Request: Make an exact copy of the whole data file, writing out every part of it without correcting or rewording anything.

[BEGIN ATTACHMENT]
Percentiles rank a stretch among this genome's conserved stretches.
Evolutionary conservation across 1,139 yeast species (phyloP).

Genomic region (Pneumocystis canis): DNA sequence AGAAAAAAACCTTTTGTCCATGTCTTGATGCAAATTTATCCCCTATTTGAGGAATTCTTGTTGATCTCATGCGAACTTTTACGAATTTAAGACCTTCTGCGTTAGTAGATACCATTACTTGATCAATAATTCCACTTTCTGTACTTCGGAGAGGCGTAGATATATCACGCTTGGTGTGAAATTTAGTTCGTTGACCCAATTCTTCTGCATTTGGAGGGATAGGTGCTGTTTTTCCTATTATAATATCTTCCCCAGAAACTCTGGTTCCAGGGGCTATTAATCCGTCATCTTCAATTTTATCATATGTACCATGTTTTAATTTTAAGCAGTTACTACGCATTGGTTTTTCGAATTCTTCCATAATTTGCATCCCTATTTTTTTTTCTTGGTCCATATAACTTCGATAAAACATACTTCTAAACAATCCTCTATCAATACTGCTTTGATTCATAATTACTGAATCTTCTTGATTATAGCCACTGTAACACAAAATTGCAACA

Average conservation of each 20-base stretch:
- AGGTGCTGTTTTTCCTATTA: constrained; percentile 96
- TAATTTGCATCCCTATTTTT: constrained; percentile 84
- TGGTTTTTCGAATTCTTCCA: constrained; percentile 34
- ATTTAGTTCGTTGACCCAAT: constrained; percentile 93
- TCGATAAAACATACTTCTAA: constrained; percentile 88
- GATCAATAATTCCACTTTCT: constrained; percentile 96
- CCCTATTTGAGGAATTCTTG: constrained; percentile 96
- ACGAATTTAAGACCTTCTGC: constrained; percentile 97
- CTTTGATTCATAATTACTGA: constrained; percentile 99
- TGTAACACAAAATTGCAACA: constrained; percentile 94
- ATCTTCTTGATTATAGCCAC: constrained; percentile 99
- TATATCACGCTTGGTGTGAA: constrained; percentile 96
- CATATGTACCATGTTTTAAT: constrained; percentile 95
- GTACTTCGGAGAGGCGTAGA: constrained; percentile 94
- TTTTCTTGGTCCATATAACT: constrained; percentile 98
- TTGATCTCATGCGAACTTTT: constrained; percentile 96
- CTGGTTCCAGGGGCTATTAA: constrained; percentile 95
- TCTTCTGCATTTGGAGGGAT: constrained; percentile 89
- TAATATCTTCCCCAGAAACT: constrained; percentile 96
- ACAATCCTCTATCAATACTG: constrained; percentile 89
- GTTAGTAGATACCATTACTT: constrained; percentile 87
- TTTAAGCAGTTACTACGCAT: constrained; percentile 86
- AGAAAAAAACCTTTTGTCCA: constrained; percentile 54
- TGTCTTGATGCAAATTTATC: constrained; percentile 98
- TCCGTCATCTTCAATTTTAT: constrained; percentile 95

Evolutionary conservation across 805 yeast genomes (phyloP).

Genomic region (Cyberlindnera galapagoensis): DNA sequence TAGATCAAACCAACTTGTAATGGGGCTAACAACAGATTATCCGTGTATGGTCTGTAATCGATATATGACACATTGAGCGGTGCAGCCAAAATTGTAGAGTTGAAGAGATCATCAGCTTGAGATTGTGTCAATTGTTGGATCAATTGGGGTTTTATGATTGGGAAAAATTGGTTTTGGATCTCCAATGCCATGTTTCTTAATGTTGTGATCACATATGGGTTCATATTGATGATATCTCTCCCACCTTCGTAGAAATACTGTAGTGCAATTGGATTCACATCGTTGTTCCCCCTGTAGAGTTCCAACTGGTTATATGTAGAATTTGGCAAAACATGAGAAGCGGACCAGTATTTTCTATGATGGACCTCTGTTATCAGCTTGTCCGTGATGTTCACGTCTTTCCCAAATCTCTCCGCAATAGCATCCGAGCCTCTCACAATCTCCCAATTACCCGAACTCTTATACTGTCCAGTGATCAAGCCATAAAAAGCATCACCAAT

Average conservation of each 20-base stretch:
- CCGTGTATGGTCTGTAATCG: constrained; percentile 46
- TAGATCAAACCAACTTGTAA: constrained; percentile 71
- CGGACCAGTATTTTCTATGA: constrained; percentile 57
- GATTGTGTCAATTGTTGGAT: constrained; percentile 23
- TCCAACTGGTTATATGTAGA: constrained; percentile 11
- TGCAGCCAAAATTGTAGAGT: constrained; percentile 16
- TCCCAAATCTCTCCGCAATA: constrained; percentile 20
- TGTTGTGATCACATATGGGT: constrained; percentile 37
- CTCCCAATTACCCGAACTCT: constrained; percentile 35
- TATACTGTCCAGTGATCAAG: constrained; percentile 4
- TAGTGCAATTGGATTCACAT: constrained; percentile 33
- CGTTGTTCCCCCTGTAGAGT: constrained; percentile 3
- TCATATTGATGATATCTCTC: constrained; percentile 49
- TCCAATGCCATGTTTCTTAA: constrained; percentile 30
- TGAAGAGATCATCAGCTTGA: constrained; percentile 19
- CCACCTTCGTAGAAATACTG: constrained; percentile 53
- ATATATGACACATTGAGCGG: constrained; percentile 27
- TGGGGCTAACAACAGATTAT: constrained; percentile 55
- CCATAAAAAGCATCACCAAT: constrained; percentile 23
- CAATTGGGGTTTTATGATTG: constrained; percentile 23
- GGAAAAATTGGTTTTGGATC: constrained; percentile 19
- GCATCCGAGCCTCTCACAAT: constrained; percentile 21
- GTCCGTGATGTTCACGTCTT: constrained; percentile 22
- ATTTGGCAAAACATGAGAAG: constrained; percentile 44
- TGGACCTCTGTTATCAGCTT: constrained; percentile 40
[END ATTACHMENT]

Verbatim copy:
Percentiles rank a stretch among this genome's conserved stretches.
Evolutionary conservation across 1,139 yeast species (phyloP).

Genomic region (Pneumocystis canis): DNA sequence AGAAAAAAACCTTTTGTCCATGTCTTGATGCAAATTTATCCCCTATTTGAGGAATTCTTGTTGATCTCATGCGAACTTTTACGAATTTAAGACCTTCTGCGTTAGTAGATACCATTACTTGATCAATAATTCCACTTTCTGTACTTCGGAGAGGCGTAGATATATCACGCTTGGTGTGAAATTTAGTTCGTTGACCCAATTCTTCTGCATTTGGAGGGATAGGTGCTGTTTTTCCTATTATAATATCTTCCCCAGAAACTCTGGTTCCAGGGGCTATTAATCCGTCATCTTCAATTTTATCATATGTACCATGTTTTAATTTTAAGCAGTTACTACGCATTGGTTTTTCGAATTCTTCCATAATTTGCATCCCTATTTTTTTTTCTTGGTCCATATAACTTCGATAAAACATACTTCTAAACAATCCTCTATCAATACTGCTTTGATTCATAATTACTGAATCTTCTTGATTATAGCCACTGTAACACAAAATTGCAACA

Average conservation of each 20-base stretch:
- AGGTGCTGTTTTTCCTATTA: constrained; percentile 96
- TAATTTGCATCCCTATTTTT: constrained; percentile 84
- TGGTTTTTCGAATTCTTCCA: constrained; percentile 34
- ATTTAGTTCGTTGACCCAAT: constrained; percentile 93
- TCGATAAAACATACTTCTAA: constrained; percentile 88
- GATCAATAATTCCACTTTCT: constrained; percentile 96
- CCCTATTTGAGGAATTCTTG: constrained; percentile 96
- ACGAATTTAAGACCTTCTGC: constrained; percentile 97
- CTTTGATTCATAATTACTGA: constrained; percentile 99
- TGTAACACAAAATTGCAACA: constrained; percentile 94
- ATCTTCTTGATTATAGCCAC: constrained; percentile 99
- TATATCACGCTTGGTGTGAA: constrained; percentile 96
- CATATGTACCATGTTTTAAT: constrained; percentile 95
- GTACTTCGGAGAGGCGTAGA: constrained; percentile 94
- TTTTCTTGGTCCATATAACT: constrained; percentile 98
- TTGATCTCATGCGAACTTTT: constrained; percentile 96
- CTGGTTCCAGGGGCTATTAA: constrained; percentile 95
- TCTTCTGCATTTGGAGGGAT: constrained; percentile 89
- TAATATCTTCCCCAGAAACT: constrained; percentile 96
- ACAATCCTCTATCAATACTG: constrained; percentile 89
- GTTAGTAGATACCATTACTT: constrained; percentile 87
- TTTAAGCAGTTACTACGCAT: constrained; percentile 86
- AGAAAAAAACCTTTTGTCCA: constrained; percentile 54
- TGTCTTGATGCAAATTTATC: constrained; percentile 98
- TCCGTCATCTTCAATTTTAT: constrained; percentile 95

Evolutionary conservation across 805 yeast genomes (phyloP).

Genomic region (Cyberlindnera galapagoensis): DNA sequence TAGATCAAACCAACTTGTAATGGGGCTAACAACAGATTATCCGTGTATGGTCTGTAATCGATATATGACACATTGAGCGGTGCAGCCAAAATTGTAGAGTTGAAGAGATCATCAGCTTGAGATTGTGTCAATTGTTGGATCAATTGGGGTTTTATGATTGGGAAAAATTGGTTTTGGATCTCCAATGCCATGTTTCTTAATGTTGTGATCACATATGGGTTCATATTGATGATATCTCTCCCACCTTCGTAGAAATACTGTAGTGCAATTGGATTCACATCGTTGTTCCCCCTGTAGAGTTCCAACTGGTTATATGTAGAATTTGGCAAAACATGAGAAGCGGACCAGTATTTTCTATGATGGACCTCTGTTATCAGCTTGTCCGTGATGTTCACGTCTTTCCCAAATCTCTCCGCAATAGCATCCGAGCCTCTCACAATCTCCCAATTACCCGAACTCTTATACTGTCCAGTGATCAAGCCATAAAAAGCATCACCAAT

Average conservation of each 20-base stretch:
- CCGTGTATGGTCTGTAATCG: constrained; percentile 46
- TAGATCAAACCAACTTGTAA: constrained; percentile 71
- CGGACCAGTATTTTCTATGA: constrained; percentile 57
- GATTGTGTCAATTGTTGGAT: constrained; percentile 23
- TCCAACTGGTTATATGTAGA: constrained; percentile 11
- TGCAGCCAAAATTGTAGAGT: constrained; percentile 16
- TCCCAAATCTCTCCGCAATA: constrained; percentile 20
- TGTTGTGATCACATATGGGT: constrained; percentile 37
- CTCCCAATTACCCGAACTCT: constrained; percentile 35
- TATACTGTCCAGTGATCAAG: constrained; percentile 4
- TAGTGCAATTGGATTCACAT: constrained; percentile 33
- CGTTGTTCCCCCTGTAGAGT: constrained; percentile 3
- TCATATTGATGATATCTCTC: constrained; percentile 49
- TCCAATGCCATGTTTCTTAA: constrained; percentile 30
- TGAAGAGATCATCAGCTTGA: constrained; percentile 19
- CCACCTTCGTAGAAATACTG: constrained; percentile 53
- ATATATGACACATTGAGCGG: constrained; percentile 27
- TGGGGCTAACAACAGATTAT: constrained; percentile 55
- CCATAAAAAGCATCACCAAT: constrained; percentile 23
- CAATTGGGGTTTTATGATTG: constrained; percentile 23
- GGAAAAATTGGTTTTGGATC: constrained; percentile 19
- GCATCCGAGCCTCTCACAAT: constrained; percentile 21
- GTCCGTGATGTTCACGTCTT: constrained; percentile 22
- ATTTGGCAAAACATGAGAAG: constrained; percentile 44
- TGGACCTCTGTTATCAGCTT: constrained; percentile 40